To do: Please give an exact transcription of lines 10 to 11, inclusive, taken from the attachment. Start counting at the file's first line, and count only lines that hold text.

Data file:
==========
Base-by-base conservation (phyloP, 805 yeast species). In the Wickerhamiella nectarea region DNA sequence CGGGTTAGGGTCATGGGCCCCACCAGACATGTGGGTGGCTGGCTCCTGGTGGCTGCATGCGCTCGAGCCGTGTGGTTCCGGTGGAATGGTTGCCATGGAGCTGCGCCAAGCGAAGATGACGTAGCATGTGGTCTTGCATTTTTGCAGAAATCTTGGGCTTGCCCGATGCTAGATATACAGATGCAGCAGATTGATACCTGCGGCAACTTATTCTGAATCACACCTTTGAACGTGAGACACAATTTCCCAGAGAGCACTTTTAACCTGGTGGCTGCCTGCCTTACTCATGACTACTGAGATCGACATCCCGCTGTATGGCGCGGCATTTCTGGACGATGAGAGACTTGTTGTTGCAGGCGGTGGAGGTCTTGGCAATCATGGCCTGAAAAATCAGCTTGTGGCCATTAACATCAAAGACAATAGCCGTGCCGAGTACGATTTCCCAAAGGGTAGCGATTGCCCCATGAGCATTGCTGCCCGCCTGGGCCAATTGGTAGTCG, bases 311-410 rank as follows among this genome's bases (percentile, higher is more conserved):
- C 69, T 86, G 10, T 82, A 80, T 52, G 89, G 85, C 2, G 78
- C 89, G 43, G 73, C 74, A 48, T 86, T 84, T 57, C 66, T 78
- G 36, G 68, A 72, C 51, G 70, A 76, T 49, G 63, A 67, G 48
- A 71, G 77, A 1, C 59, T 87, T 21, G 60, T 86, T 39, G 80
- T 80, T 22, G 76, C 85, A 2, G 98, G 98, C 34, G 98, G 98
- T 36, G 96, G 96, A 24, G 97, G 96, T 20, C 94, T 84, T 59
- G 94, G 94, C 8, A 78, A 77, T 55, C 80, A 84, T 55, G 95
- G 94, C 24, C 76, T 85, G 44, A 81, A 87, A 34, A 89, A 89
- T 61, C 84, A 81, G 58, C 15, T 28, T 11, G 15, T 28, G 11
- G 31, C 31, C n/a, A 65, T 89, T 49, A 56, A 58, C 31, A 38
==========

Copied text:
- T 61, C 84, A 81, G 58, C 15, T 28, T 11, G 15, T 28, G 11
- G 31, C 31, C n/a, A 65, T 89, T 49, A 56, A 58, C 31, A 38